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When immersed in family drama, the kids should always come first
Denise Etheridge

When I awoke last Friday with sunlight streaming in through the window and the sound of my dog and husband snoring in harmony, I thought it was Saturday. I was ready for a break from the week.

Nope. Still a work day and an opportunity for excitement and challenge at the Courier. Please understand, I do love my job most days. But last week was rough. Our breaking news correspondent, Lewis Levine, sent much hard news our way, a good bit of it truly sad. Stories – like the mother and daughter killed in a five-car wreck on I-95 - can take an emotional toll on staff. We are not heartless. 

Reporter Kayla Gamble and I also recently sat in on a contentious civil hearing. It related to a child custody case – not something we would ordinarily cover. We sat in to listen, only because an allegation had been made about a person of prominence. From what we heard, that allegation did not resurface during the hearing and no evidence was presented in court to support the accusation. Therefore, we determined this particular case did not warrant a news story. Still, the case was difficult to witness as it centered on the safety and well-being of a child. Relatives – a parent and former in-laws – attempted to spar in a way reminiscent of a tawdry daytime talk show where guests hurl nasty accusations at one another. Kudos to the judge who was firm, fair and maintained the decorum of the courtroom. He also expected both parties to show proper documentation; hearsay would not be permitted to support their arguments. The judge ruled the case would be referred to family court in order to get a recommendation and certified documentation.

I did form a personal opinion about this family’s ordeal, based on the public records I collected. I think the child should be removed from the custodial parent and placed with other relatives. I’m not a social worker, not an attorney and not a psychiatrist. I am a mother and grandmother. I have a family member who is going through a similar process. It’s enormously stressful – emotionally, mentally and financially. What matters most is that a child should be raised in a safe, stable, healthy and loving environment.

The best case would be for parents who are going through divorce or separation to have an amicable break and work with one another on a parenting plan, to ensure their child’s best interests. Too often, it seems, children are treated like pawns, used as leverage to wound the ex-spouse or partner.

According to, with Georgia’s official code as a source, the following should be considered when seeking child custody:

During the initial custody proceedings, the judge will act with their child’s best interests in mind, listening to the points made by both partners and considering carefully their child’s health, safety, and comfort. After the judge awards custody, this decision cannot be amended unless there’s a significant change in family circumstance.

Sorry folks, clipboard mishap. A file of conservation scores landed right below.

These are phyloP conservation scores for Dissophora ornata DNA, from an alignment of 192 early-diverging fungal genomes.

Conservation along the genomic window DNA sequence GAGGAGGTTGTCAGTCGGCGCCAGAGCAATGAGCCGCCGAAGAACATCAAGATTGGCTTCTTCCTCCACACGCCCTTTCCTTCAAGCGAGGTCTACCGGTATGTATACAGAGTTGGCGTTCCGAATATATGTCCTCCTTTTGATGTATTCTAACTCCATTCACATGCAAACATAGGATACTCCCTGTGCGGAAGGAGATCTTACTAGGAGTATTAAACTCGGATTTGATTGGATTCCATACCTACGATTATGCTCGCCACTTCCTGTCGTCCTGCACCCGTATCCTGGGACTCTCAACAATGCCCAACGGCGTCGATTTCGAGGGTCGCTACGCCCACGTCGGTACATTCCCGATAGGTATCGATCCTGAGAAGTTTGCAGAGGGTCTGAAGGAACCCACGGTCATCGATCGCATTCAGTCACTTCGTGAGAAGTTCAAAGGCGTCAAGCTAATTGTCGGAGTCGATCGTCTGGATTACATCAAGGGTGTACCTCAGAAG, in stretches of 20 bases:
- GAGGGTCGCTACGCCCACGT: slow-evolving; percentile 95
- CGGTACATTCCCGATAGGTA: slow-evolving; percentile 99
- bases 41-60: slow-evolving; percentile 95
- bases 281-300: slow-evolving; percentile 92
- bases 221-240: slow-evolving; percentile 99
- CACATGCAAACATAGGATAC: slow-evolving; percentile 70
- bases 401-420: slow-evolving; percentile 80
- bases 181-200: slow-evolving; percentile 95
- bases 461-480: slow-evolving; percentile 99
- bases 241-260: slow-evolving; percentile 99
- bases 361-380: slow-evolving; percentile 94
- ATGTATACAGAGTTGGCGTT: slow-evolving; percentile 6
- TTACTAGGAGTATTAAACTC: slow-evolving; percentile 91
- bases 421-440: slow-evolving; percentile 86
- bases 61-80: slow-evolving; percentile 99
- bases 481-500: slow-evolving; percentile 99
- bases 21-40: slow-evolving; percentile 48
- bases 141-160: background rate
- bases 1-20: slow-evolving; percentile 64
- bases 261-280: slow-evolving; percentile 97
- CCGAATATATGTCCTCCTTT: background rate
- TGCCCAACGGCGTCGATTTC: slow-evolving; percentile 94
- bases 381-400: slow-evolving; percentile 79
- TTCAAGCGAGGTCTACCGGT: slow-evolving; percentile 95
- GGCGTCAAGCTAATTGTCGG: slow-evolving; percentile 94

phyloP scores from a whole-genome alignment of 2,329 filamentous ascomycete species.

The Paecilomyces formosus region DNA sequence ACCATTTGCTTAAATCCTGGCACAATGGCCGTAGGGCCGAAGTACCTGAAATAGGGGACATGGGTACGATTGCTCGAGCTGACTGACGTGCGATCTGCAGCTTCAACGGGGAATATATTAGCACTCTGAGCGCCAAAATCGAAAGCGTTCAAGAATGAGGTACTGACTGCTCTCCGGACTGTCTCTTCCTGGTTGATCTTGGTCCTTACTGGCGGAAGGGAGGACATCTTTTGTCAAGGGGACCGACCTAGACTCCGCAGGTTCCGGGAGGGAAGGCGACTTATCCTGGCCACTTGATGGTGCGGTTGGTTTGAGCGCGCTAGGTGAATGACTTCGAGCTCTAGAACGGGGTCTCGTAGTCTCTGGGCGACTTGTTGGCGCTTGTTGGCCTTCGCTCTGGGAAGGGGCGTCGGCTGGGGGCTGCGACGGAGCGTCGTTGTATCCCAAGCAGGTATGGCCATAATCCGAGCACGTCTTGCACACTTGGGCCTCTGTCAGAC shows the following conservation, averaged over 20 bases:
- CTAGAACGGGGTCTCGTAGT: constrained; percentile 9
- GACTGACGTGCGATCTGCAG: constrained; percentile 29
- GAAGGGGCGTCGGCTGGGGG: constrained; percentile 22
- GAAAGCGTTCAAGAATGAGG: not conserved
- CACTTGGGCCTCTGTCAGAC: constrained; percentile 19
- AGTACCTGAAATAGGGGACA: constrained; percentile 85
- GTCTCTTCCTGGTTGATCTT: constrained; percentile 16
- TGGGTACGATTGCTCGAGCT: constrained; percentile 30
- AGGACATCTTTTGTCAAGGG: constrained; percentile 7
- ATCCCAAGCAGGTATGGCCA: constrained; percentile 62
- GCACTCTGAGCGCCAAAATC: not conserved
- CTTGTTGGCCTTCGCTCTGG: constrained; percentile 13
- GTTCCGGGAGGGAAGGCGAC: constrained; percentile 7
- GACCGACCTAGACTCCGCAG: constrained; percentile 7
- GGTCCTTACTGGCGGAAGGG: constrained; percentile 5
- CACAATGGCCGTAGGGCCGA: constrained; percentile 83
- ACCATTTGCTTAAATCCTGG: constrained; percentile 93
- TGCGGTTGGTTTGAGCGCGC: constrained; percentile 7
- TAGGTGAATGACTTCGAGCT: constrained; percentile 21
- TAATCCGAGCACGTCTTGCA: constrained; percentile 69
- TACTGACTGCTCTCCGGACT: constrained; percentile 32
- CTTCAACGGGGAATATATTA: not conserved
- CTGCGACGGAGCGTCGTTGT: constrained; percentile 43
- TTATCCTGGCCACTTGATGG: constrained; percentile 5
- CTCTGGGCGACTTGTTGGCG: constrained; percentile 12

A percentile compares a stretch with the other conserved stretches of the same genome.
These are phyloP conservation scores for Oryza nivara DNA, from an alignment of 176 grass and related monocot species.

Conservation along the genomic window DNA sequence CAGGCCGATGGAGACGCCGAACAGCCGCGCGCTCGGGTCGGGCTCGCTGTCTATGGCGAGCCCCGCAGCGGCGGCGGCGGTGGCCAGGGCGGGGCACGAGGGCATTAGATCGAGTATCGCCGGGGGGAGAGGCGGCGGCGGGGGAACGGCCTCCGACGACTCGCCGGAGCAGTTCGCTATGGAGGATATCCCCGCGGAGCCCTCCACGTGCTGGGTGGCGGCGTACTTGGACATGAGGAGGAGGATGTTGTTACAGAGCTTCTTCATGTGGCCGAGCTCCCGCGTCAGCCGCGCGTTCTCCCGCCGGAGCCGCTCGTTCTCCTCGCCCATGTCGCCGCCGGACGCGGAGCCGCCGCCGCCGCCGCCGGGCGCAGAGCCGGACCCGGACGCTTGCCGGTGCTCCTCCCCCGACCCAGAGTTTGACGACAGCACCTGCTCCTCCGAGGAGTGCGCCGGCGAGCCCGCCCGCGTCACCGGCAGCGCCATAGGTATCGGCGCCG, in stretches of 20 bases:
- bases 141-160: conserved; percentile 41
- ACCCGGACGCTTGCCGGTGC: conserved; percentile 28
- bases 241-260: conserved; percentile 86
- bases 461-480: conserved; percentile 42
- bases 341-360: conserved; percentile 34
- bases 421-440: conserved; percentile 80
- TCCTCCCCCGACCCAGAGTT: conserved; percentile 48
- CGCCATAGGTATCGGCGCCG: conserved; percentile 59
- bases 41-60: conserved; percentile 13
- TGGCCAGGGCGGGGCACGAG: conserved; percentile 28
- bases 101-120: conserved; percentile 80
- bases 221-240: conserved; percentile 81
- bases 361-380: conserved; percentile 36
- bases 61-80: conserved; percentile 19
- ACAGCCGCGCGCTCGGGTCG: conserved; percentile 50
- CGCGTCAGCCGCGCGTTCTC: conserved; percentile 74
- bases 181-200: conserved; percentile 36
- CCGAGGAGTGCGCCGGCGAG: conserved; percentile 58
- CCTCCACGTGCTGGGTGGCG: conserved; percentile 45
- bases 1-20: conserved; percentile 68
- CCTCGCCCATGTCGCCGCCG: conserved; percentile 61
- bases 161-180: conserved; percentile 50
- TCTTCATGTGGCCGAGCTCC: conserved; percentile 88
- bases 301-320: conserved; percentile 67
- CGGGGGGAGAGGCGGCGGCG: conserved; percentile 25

The judge may opt to grant either sole custody or joint custody. In sole custody, the judge may approve visitation rights for the noncustodial parent, but otherwise, the noncustodial parent cannot exercise legal authority on the child’s behalf. In joint custody, the parents may share in their child’s legal and physical custody, making decisions together about their child’s education, medical care, and religious upbringing, while enjoying roughly equal parenting time.

Upon reaching age 14, a child may choose who to live with and may request a change in custody once every two years thereafter.

At least 30 days before a move, a custodial parent must write a letter to inform a noncustodial parent or other family member with visitation rights of a new address.

Once every two years the family law court may review and modify parent visitation rights, although custody rights may only be reviewed and modified if there’s a significant change in family circumstance.

If a non-custodial parent wants custody, they must first visit the Superior Court in the custodial parent’s county of residence and fill out a petition for change of custody. At the hearing they’ll need to offer proof that they’ve recently noticed a material change in family circumstance that directly affects their child’s interest and well-being. Minor changes only in living condition will not persuade a judge to approve a new custody decision.

Although judges may award grandparents custody or visitation, family law courts consider the rights of natural parents first. When either or both the mother and father are competent and willing to care for the child, the judge will grant custody preferentially to that natural parent.

When a military service member has joint custody of their child, they should do the following before leaving for deployment:  Within two weeks of learning of their deployment, they’ll need to send a written notice to their former partner explaining how their service will affect their parenting time. If they have received notice in less than two weeks before deployment, they must send that written notice immediately. Because state law permits temporary changes to parenting plans for military children, they should consult a lawyer to understand how they may modify their plan and who they can designate to care for their child.

Etheridge is the editor of the Coastal Courier. She and her husband have two grown children, the most beautiful granddaughter in the world, a teddy bear of a rescue dog, a grumpy old cat that guards the house, and a young agile cat that pesters the grumpy one.

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